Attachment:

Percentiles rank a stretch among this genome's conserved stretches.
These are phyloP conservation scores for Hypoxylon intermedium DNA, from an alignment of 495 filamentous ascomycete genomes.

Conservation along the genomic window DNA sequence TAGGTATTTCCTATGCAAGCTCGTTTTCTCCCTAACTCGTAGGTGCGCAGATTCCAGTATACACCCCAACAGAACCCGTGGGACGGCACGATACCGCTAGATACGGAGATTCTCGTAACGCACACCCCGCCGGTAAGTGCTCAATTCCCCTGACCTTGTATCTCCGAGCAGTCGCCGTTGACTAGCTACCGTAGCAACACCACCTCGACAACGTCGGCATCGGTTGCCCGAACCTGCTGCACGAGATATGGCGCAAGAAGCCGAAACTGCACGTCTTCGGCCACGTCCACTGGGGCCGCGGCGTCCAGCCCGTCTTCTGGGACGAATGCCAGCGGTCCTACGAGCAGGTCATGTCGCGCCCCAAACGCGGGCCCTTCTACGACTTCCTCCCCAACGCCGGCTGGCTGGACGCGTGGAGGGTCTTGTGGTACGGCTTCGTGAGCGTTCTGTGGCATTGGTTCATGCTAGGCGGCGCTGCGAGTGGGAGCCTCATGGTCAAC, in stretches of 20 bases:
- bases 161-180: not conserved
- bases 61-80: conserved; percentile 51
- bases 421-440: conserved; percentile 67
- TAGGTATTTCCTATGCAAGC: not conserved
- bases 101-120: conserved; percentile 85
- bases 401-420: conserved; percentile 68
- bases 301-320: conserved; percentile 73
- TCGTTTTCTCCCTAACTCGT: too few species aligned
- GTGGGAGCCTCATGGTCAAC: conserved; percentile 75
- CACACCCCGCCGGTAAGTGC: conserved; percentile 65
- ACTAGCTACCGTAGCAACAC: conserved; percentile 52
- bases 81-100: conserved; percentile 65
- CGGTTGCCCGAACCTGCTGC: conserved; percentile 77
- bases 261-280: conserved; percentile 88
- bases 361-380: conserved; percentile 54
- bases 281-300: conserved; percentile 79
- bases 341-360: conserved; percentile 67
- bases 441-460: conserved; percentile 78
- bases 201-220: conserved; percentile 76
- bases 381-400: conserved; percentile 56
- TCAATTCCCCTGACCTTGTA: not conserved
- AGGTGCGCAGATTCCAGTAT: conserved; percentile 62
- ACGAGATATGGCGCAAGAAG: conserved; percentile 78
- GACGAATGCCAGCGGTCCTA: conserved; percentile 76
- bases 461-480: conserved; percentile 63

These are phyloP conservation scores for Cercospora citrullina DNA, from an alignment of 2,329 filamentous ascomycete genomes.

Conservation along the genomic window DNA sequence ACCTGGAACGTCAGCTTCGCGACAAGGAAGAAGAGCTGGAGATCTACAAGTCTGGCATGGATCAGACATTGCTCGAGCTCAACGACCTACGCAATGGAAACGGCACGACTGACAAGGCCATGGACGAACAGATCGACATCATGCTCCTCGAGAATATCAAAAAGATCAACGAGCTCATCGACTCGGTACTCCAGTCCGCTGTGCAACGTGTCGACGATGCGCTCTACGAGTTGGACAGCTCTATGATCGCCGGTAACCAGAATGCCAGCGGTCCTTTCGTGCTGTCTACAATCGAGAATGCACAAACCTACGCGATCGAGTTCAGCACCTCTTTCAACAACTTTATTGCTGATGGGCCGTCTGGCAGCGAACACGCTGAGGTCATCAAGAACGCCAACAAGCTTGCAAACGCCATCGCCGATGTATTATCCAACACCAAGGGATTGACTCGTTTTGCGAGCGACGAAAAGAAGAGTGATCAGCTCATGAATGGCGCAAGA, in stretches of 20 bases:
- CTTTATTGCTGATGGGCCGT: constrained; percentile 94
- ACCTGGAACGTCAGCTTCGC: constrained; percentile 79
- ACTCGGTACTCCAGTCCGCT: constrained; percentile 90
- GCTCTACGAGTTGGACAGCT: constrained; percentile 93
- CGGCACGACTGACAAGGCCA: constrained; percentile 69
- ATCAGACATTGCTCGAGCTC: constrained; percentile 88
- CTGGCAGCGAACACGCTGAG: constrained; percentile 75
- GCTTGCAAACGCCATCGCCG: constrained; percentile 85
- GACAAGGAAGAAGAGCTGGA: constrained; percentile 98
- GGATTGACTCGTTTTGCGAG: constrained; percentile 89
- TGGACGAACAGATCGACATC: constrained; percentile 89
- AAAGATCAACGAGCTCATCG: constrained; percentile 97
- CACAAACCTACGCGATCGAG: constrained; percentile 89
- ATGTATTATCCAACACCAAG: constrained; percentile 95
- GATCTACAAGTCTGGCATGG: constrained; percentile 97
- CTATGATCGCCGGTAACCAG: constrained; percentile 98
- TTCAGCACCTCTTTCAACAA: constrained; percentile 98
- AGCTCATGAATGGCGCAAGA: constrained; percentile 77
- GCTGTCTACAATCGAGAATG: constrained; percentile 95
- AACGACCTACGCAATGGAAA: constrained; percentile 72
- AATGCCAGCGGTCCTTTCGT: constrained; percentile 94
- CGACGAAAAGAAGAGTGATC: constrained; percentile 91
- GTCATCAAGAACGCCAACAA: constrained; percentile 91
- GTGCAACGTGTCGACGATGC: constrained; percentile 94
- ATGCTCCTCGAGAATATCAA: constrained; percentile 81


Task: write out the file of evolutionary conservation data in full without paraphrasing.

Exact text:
Percentiles rank a stretch among this genome's conserved stretches.
These are phyloP conservation scores for Hypoxylon intermedium DNA, from an alignment of 495 filamentous ascomycete genomes.

Conservation along the genomic window DNA sequence TAGGTATTTCCTATGCAAGCTCGTTTTCTCCCTAACTCGTAGGTGCGCAGATTCCAGTATACACCCCAACAGAACCCGTGGGACGGCACGATACCGCTAGATACGGAGATTCTCGTAACGCACACCCCGCCGGTAAGTGCTCAATTCCCCTGACCTTGTATCTCCGAGCAGTCGCCGTTGACTAGCTACCGTAGCAACACCACCTCGACAACGTCGGCATCGGTTGCCCGAACCTGCTGCACGAGATATGGCGCAAGAAGCCGAAACTGCACGTCTTCGGCCACGTCCACTGGGGCCGCGGCGTCCAGCCCGTCTTCTGGGACGAATGCCAGCGGTCCTACGAGCAGGTCATGTCGCGCCCCAAACGCGGGCCCTTCTACGACTTCCTCCCCAACGCCGGCTGGCTGGACGCGTGGAGGGTCTTGTGGTACGGCTTCGTGAGCGTTCTGTGGCATTGGTTCATGCTAGGCGGCGCTGCGAGTGGGAGCCTCATGGTCAAC, in stretches of 20 bases:
- bases 161-180: not conserved
- bases 61-80: conserved; percentile 51
- bases 421-440: conserved; percentile 67
- TAGGTATTTCCTATGCAAGC: not conserved
- bases 101-120: conserved; percentile 85
- bases 401-420: conserved; percentile 68
- bases 301-320: conserved; percentile 73
- TCGTTTTCTCCCTAACTCGT: too few species aligned
- GTGGGAGCCTCATGGTCAAC: conserved; percentile 75
- CACACCCCGCCGGTAAGTGC: conserved; percentile 65
- ACTAGCTACCGTAGCAACAC: conserved; percentile 52
- bases 81-100: conserved; percentile 65
- CGGTTGCCCGAACCTGCTGC: conserved; percentile 77
- bases 261-280: conserved; percentile 88
- bases 361-380: conserved; percentile 54
- bases 281-300: conserved; percentile 79
- bases 341-360: conserved; percentile 67
- bases 441-460: conserved; percentile 78
- bases 201-220: conserved; percentile 76
- bases 381-400: conserved; percentile 56
- TCAATTCCCCTGACCTTGTA: not conserved
- AGGTGCGCAGATTCCAGTAT: conserved; percentile 62
- ACGAGATATGGCGCAAGAAG: conserved; percentile 78
- GACGAATGCCAGCGGTCCTA: conserved; percentile 76
- bases 461-480: conserved; percentile 63

These are phyloP conservation scores for Cercospora citrullina DNA, from an alignment of 2,329 filamentous ascomycete genomes.

Conservation along the genomic window DNA sequence ACCTGGAACGTCAGCTTCGCGACAAGGAAGAAGAGCTGGAGATCTACAAGTCTGGCATGGATCAGACATTGCTCGAGCTCAACGACCTACGCAATGGAAACGGCACGACTGACAAGGCCATGGACGAACAGATCGACATCATGCTCCTCGAGAATATCAAAAAGATCAACGAGCTCATCGACTCGGTACTCCAGTCCGCTGTGCAACGTGTCGACGATGCGCTCTACGAGTTGGACAGCTCTATGATCGCCGGTAACCAGAATGCCAGCGGTCCTTTCGTGCTGTCTACAATCGAGAATGCACAAACCTACGCGATCGAGTTCAGCACCTCTTTCAACAACTTTATTGCTGATGGGCCGTCTGGCAGCGAACACGCTGAGGTCATCAAGAACGCCAACAAGCTTGCAAACGCCATCGCCGATGTATTATCCAACACCAAGGGATTGACTCGTTTTGCGAGCGACGAAAAGAAGAGTGATCAGCTCATGAATGGCGCAAGA, in stretches of 20 bases:
- CTTTATTGCTGATGGGCCGT: constrained; percentile 94
- ACCTGGAACGTCAGCTTCGC: constrained; percentile 79
- ACTCGGTACTCCAGTCCGCT: constrained; percentile 90
- GCTCTACGAGTTGGACAGCT: constrained; percentile 93
- CGGCACGACTGACAAGGCCA: constrained; percentile 69
- ATCAGACATTGCTCGAGCTC: constrained; percentile 88
- CTGGCAGCGAACACGCTGAG: constrained; percentile 75
- GCTTGCAAACGCCATCGCCG: constrained; percentile 85
- GACAAGGAAGAAGAGCTGGA: constrained; percentile 98
- GGATTGACTCGTTTTGCGAG: constrained; percentile 89
- TGGACGAACAGATCGACATC: constrained; percentile 89
- AAAGATCAACGAGCTCATCG: constrained; percentile 97
- CACAAACCTACGCGATCGAG: constrained; percentile 89
- ATGTATTATCCAACACCAAG: constrained; percentile 95
- GATCTACAAGTCTGGCATGG: constrained; percentile 97
- CTATGATCGCCGGTAACCAG: constrained; percentile 98
- TTCAGCACCTCTTTCAACAA: constrained; percentile 98
- AGCTCATGAATGGCGCAAGA: constrained; percentile 77
- GCTGTCTACAATCGAGAATG: constrained; percentile 95
- AACGACCTACGCAATGGAAA: constrained; percentile 72
- AATGCCAGCGGTCCTTTCGT: constrained; percentile 94
- CGACGAAAAGAAGAGTGATC: constrained; percentile 91
- GTCATCAAGAACGCCAACAA: constrained; percentile 91
- GTGCAACGTGTCGACGATGC: constrained; percentile 94
- ATGCTCCTCGAGAATATCAA: constrained; percentile 81